- UK Big businesses stung by Diverted Profit Tax (DPT) liabilities (1 Aug 2018)
- EU national challenges HMRC over new data sharing rules (1 Aug 2018)
- OECD BEPS: Australia's Hybrid Mismatch Rules—What's Changed? (1 Aug 2018)
- Corporate America Now Knows How to Tally Its Repatriation Taxes (1 Aug 2018)
- Manafort's trial is about Putin, not tax evasion (1 Aug 2018)
Beyond the bandwagon effect: WHY A DIGITAL TAX STRATEGY IS ESSENTIAL FOR CORPORATE AUSTRALIA - by Ghaleon Ong, Product Manager, Thomson Reuters Tax & AccountingThrough the combined pressures of global regulatory reforms (especially, although not exclusively, in taxation reporting and transparency), the rise of the digital marketplace, big data and a "do more with less" approach to profit margins, corporations have had to make significant changes to business processes and platforms. The tax function has not only been swept into this transformation, but, albeit somewhat reluctantly - found itself at the centre.
Change is unavoidable and requires tax departments to rethink technology and its role in the overall strategic plan of the business. Thomson Reuters' 2018 European Tax Technology Survey [Survey (Link)] revealed that tax functions without a digital strategist in their teams were feeling the strain. So I would suggest it's not too big a stretch to say that adopting a digital tax strategy has gone from "bandwagon trendy" to a global business imperative.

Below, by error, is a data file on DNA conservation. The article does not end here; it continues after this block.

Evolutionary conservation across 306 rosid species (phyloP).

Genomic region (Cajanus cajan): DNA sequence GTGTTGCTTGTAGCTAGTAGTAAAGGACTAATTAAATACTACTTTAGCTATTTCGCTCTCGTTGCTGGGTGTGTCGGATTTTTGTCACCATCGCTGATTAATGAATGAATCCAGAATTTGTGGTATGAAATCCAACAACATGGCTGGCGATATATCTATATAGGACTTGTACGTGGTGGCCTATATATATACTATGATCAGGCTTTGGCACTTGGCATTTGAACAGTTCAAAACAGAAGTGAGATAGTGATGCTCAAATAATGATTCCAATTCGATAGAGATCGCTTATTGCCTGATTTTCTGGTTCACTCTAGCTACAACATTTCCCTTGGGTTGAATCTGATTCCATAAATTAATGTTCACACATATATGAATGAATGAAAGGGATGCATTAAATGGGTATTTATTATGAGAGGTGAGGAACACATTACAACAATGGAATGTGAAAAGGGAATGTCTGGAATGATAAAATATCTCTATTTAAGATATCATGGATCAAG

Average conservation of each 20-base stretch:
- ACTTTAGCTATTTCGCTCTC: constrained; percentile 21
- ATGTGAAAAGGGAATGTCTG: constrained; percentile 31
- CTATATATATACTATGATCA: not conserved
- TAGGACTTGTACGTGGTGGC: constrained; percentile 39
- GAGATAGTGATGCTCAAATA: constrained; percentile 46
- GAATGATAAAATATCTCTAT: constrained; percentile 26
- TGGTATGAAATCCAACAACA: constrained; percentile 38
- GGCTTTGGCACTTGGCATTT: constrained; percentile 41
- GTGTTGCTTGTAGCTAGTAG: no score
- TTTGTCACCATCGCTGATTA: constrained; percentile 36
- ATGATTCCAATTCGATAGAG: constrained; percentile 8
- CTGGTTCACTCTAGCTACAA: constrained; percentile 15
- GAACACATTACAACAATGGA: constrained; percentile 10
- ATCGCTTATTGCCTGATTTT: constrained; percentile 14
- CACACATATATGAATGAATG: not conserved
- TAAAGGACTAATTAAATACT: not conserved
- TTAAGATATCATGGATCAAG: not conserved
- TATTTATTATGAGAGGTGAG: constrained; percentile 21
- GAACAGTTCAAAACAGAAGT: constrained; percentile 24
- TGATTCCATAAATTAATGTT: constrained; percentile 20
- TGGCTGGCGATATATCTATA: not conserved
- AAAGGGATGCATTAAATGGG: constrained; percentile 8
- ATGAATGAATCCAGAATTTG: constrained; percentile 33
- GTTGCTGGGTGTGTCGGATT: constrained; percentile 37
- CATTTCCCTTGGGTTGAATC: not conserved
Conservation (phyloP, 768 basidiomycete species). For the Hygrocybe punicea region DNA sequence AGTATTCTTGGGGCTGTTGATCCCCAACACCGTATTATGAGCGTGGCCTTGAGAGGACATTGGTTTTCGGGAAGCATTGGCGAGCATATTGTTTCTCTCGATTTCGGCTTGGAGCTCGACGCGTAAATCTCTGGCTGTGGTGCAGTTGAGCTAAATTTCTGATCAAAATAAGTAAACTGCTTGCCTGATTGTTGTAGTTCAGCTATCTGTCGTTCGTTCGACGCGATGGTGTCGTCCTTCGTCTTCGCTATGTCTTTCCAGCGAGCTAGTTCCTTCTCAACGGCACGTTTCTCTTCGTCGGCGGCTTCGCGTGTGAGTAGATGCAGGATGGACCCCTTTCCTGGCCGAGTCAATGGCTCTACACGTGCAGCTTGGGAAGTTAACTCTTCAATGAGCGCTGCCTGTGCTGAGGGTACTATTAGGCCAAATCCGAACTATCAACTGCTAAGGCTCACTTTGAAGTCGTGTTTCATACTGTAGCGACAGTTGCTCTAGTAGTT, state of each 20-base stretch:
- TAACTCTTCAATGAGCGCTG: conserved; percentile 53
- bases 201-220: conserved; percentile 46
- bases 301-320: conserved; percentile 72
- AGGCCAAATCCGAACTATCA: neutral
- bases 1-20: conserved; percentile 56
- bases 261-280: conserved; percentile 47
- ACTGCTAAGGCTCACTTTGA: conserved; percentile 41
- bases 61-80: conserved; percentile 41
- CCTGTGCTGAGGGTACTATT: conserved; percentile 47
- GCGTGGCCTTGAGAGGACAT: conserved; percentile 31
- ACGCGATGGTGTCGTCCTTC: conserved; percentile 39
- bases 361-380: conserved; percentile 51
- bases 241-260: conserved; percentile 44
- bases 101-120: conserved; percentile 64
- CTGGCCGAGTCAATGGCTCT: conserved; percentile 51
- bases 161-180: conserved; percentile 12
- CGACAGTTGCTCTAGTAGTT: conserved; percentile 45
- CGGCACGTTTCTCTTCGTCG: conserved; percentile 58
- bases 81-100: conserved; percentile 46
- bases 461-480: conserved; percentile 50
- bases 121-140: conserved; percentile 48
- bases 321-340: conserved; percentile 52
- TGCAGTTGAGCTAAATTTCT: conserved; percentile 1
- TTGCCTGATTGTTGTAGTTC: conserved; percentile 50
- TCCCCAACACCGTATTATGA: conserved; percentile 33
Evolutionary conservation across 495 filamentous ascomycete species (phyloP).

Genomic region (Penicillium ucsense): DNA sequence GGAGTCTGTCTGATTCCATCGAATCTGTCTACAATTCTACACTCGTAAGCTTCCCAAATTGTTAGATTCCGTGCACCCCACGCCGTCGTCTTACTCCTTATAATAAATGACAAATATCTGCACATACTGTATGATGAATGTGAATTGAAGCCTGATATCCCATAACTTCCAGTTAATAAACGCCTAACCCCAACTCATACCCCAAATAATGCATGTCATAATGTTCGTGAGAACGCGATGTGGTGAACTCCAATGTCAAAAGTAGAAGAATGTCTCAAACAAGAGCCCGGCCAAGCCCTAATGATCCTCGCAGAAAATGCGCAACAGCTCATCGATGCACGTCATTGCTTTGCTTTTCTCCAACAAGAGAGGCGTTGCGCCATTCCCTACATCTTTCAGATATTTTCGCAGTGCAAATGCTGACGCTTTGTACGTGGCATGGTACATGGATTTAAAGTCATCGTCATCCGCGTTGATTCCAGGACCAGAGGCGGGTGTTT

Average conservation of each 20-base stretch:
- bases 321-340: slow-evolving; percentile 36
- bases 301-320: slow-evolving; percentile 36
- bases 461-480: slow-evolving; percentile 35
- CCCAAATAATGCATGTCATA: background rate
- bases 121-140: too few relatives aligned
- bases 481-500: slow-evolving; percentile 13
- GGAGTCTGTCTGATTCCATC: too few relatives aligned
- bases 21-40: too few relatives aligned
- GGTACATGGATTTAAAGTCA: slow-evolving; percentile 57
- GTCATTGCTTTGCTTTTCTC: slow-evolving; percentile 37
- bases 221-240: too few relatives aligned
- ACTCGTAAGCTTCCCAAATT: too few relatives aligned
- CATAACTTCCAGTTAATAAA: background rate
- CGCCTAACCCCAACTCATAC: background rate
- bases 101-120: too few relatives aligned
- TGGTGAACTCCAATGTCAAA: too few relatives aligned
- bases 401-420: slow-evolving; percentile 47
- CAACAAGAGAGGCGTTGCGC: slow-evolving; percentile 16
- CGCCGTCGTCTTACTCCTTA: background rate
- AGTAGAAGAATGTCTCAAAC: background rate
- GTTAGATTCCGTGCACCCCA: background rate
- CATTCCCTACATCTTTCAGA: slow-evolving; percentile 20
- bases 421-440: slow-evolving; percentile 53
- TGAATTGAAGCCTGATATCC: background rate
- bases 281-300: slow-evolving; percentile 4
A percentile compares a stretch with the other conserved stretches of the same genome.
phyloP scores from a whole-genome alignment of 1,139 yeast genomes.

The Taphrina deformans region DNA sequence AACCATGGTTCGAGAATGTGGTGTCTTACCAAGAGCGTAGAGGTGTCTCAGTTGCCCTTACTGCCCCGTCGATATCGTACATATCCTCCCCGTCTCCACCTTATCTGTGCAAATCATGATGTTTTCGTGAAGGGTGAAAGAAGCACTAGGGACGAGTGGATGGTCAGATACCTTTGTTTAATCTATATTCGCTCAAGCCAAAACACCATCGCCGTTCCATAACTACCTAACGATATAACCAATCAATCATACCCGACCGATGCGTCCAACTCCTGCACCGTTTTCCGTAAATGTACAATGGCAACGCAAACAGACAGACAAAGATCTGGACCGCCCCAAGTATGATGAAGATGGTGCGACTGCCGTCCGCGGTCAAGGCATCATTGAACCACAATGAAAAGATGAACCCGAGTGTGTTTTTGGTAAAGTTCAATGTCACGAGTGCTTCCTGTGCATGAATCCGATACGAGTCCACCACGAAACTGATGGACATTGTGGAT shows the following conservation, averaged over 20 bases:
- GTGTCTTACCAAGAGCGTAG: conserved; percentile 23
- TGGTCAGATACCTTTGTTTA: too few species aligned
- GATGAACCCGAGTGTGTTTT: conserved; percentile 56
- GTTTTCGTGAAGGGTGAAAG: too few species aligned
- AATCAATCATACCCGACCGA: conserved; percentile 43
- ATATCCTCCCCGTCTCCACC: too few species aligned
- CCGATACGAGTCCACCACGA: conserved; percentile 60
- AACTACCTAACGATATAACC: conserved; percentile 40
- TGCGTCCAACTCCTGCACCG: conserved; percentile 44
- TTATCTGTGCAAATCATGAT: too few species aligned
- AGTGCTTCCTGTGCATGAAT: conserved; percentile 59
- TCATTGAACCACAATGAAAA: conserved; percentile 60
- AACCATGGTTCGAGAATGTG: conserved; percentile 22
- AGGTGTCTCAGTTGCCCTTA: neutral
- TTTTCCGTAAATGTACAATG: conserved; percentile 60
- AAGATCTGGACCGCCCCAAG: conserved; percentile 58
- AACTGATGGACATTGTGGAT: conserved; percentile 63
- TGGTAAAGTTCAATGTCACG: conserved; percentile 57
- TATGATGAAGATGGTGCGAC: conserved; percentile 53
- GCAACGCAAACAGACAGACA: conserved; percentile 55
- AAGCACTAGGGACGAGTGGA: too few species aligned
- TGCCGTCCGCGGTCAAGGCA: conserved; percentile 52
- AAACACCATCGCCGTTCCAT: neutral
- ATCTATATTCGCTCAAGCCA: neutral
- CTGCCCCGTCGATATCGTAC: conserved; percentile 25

TAX AND TECHNOLOGY IN AUSTRALIA
Recently, I had the privilege to present at the Corporate Tax Association (CTA) Convention in Sydney about the current state of play on the Australian tax technology stage.
The Convention provided excellent opportunities to share and hear insights on the status and direction of digital for the corporate tax world, including the ATO on its digital tax strategy and its longer-term plans for proactive digital interaction with corporate taxpayers.
My key takeaways were:
1. Corporates are acutely aware of the evolving tax regulatory and administrative framework surrounding their businesses domestically and internationally, and have therefore implemented tax solutions to address this (in part, as an immediate (some may say knee-jerk) response, but a response nonetheless).
2. However, only a handful have a well-defined digital tax strategy and roadmap in place.
3. Consequently, current adoption of tax technology is disparate, with some areas of tax adopting software solutions (particularly for indirect tax) and others with manual processes and a plethora (and ever-growing collection) of spreadsheets.
4. Alarmingly, many tax functions do not currently have a holistic view (eg documentation and logical mapping) of the processes underpinning the delivery of their tax reporting obligations, creating significant risks including: